I think this should be put back to 'Too Close To Call'. (The Tyee actually has it going Liberal at the moment.) I'm not familiar with Indo-Canadian politics in B.C., but if they're anything like Manitoba's then I suspect a lot of Brar's support in the by-election came from the Indo-Canadian community supporting the Indo-Canadian candidate in the by-election, party labels be damned. Add to this the fact that the Liberal candidate at the by-election was unpopular for her extreme social views and for squandering millions of taxpayer dollars on legal fees to litigate her book bans all the way to the Supreme Court. Now the Liberal candidate has no such baggage and appears to have substantial support in the Indo-Canadian community. Add this to the fact that the demographics of this riding favour the Liberals and you have a race that's too close to call, if not leaning Liberal.
29 04 05 CF
Jagrup Brar will be in the BC history books as having the shortest MLA carreer in history. His Indo-Canadian base has completely abandoned him to join forces with his BC Liberal opponent Bob Hans, who is also Indo-Canadian. The pundits said themselves that when they went to the BC Liberal rally in Surrey they recognized dozens of people who were at Jarup Brar's celebration party at the byelection who appears to have switched sides. Surrey Panorama-Ridge had a bizarre hic-cup as an NDP riding, but on May 17 its going back to the BC Liberals.
29 04 05 Fabian B
This Riding is currently the NDP's to lose but by May 17, that may change. Jagrup Brar is a hero in the Indo-Canadian community but the Liberal candidate--Bob Mans--is an Indo-Canadian trucking magnate has his own active supporters in this riding. Traditionally, this is one of the wealthier ridings of North Surrey and parts of the Panorama Ridge Neighbourhood are very exclusive(like Shaughnessy is in Vancouver). But Mary Polak, the Liberal candidate lost in her 2004 by-election bid partly because she was a Caucasian candidate running in a strongly Indo-Canadian dominated riding. In some Indo-Canadian polling stations, she won only 10% of the Indo-Canadian vote whereas Brar got 85-90%; hence, the surprising margin of Brar's win. The result was certainly a disaster for the Liberals but Campbell seems to have learned his lesson by getting an Indo-Canadian candidate to fight Brar. He recently held a rally in this riding a few days ago and won a tremendous ovation from Mans' supporters. If Mans can energise his supporters and eat into the Indo-Canadian vote(at say 30-35%), he might have a shot at defeating Brar. If not, Brar comes up on top.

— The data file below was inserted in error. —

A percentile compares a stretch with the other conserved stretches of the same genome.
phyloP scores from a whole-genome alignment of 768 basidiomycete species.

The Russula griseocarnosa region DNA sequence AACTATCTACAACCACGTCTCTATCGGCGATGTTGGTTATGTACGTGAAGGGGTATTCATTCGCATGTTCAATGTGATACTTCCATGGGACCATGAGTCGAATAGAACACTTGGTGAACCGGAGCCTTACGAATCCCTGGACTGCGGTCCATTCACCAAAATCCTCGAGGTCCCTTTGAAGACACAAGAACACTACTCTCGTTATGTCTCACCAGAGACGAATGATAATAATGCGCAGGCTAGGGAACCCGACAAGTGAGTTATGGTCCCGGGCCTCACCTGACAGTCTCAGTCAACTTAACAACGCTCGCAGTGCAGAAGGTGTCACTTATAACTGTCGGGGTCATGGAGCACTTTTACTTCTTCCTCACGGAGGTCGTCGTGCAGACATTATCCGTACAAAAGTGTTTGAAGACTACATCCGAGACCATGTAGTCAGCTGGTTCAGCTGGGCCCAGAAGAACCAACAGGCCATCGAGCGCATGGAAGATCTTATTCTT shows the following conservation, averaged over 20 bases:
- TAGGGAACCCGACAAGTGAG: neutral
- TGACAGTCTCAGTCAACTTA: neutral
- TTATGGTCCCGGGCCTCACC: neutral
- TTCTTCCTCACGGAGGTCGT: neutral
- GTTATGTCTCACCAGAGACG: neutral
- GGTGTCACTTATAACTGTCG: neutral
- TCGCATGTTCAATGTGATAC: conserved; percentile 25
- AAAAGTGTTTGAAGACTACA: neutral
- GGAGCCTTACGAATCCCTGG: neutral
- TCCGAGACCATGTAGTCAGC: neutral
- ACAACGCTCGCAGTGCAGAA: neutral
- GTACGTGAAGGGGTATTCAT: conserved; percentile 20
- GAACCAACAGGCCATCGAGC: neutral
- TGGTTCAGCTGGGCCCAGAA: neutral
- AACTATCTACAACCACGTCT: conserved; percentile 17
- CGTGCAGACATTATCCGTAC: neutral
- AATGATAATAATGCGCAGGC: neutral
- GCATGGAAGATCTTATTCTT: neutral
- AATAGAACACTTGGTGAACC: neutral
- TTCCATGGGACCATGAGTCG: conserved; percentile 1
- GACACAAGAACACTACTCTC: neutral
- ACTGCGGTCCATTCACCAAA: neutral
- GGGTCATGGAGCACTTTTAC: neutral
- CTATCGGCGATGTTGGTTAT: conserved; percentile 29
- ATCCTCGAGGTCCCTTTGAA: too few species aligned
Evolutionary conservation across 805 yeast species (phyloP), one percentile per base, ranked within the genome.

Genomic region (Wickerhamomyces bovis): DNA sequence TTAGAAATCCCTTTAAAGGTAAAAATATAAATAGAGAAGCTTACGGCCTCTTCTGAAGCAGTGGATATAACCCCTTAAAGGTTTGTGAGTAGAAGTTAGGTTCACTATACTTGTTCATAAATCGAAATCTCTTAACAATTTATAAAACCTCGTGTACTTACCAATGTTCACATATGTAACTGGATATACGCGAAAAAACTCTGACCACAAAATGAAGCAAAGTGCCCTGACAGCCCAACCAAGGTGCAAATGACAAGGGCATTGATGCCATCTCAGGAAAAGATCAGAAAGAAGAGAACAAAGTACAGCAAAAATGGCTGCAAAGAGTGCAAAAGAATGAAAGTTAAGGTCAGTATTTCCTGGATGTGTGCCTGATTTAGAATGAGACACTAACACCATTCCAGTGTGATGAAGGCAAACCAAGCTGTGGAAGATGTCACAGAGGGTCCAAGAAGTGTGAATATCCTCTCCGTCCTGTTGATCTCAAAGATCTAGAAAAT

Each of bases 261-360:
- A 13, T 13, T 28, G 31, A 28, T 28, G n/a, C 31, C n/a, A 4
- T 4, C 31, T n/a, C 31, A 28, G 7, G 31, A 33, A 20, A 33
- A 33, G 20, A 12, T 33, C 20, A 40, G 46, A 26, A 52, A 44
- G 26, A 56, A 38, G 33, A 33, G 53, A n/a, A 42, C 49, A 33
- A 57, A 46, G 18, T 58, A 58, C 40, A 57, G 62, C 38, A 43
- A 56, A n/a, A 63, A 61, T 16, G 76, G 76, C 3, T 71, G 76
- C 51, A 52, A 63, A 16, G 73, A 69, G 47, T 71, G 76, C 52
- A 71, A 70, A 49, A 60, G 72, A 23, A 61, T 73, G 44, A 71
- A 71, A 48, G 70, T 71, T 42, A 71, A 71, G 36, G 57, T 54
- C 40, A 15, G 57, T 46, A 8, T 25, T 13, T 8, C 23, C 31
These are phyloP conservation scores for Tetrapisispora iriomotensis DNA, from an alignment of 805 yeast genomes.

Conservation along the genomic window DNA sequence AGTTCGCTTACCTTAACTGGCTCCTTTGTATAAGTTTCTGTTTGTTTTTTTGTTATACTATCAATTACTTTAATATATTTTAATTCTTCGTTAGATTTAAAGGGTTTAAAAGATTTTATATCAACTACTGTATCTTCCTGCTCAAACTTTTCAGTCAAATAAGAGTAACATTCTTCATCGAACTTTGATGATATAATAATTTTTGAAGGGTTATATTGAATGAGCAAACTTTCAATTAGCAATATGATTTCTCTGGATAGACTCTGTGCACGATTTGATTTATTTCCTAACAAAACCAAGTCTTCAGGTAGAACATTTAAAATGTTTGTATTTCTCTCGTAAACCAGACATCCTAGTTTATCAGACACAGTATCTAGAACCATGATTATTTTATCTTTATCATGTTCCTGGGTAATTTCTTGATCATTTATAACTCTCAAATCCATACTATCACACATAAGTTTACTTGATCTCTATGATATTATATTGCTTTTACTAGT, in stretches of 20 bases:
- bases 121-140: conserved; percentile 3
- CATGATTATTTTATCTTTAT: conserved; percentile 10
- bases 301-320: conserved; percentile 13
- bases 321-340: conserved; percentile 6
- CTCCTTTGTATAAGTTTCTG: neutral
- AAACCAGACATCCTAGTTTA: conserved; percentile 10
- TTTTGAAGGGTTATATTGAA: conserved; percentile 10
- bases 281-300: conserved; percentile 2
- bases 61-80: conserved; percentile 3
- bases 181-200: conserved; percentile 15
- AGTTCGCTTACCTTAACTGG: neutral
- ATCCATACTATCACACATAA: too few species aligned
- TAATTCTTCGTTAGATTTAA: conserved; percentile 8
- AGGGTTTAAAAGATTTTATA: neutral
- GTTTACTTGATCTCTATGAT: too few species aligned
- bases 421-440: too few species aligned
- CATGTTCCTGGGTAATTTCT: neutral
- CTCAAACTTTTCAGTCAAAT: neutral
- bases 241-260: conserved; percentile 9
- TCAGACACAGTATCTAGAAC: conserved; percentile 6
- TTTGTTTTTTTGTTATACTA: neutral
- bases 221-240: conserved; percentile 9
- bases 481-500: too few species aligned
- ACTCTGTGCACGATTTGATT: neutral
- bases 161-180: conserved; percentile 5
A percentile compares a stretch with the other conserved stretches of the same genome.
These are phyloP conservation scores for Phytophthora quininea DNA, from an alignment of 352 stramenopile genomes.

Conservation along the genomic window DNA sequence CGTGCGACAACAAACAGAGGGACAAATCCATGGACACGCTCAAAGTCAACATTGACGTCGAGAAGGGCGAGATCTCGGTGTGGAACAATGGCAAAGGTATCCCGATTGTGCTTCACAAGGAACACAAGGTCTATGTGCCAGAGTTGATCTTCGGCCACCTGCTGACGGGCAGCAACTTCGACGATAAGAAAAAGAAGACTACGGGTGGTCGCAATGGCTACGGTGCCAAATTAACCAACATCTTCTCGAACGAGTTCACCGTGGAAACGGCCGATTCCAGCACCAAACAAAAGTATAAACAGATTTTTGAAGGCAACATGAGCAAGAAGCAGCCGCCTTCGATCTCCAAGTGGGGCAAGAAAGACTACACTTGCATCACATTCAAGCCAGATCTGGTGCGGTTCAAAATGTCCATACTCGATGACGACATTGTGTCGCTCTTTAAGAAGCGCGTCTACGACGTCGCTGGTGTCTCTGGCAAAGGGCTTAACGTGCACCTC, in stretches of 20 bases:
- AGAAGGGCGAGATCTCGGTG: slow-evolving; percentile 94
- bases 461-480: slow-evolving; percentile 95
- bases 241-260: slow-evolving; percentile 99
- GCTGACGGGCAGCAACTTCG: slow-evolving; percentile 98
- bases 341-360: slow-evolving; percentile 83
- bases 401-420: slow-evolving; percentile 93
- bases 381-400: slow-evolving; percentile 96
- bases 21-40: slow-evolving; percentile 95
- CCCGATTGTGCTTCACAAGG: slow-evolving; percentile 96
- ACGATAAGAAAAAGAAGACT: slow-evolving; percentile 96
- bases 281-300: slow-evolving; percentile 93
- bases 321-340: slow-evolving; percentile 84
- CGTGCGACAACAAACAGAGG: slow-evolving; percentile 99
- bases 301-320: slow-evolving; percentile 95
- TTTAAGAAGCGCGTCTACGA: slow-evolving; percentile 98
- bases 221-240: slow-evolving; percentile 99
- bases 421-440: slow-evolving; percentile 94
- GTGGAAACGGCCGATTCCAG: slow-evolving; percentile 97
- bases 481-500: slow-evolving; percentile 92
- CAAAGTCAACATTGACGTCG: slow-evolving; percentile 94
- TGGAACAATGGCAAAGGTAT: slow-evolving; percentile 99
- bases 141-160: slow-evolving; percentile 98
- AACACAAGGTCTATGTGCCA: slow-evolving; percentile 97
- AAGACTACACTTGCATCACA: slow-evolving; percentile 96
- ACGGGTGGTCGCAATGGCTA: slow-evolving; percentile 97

There is currently many more NDP Brar signs on private property in this riding than Liberal Mans signs(I know as I pass by this riding almost daily to work) but since this is a Provincial election rather than a meaningless By-Election, people may switch to Mans to get a government MLA in Victoria. At present though, I agree that Brar has a huge edge in name recognition in contrast to the unknown Mans but anything can change in politics and 3 weeks in politics is an eternity! And Campbell will continue introducing and championing Mans and Igali in his scheduled Surrey campaign stops to the media.
18 04 05 JC
This is now an official NDP Lock, Tony Bhullar lost the nomination and might run as an independent in Surrey-Panorama Ridge, this is sure to hurt Bob Hans, the liberal candidate and Jagrup Brar will win. But anyway, Brar was going win, still.
05 04 05 Mike Mulroney
For some reason, many of the posters don’t seem to understand why my anecdote about Phil Edmonston or Nick’s anecdote about Rex Barnes are relevant. They are relevant because they demonstrate the simple fact that the results in by-elections can differ significantly from the results of general elections. Nobody is implying that the result of the Surrey-Panorama Ridge by-election is as imbalanced with the political tide as the examples we gave. Nobody is implying that the NDP won the riding in a crazy, illogical, inexplicable, by-election fluke. We are simply pointing out that for various reasons, some of which I have listed below, by election results do often differ and differ greatly. Consequently they are not good indicators of how the riding will vote in a general election.
I don’t see how A. Vancouverite inferred from our use of these anecdote examples that we believe all by-elections are always completely out of whack. Obviously his/her logic is lacking: ironic from someone who demands that others “think of reality” (which I assume means “exercise logic”). As you point out in your fruity rebuttal, there are obvious differences between the situations of the Surrey by-election and of the two examples, as there are differences between the degree of imbalance between the different results and political tides. However, the fact remains that by elections are unreliable indicators of political tide. Don’t read into this argument anymore because it’s a fact.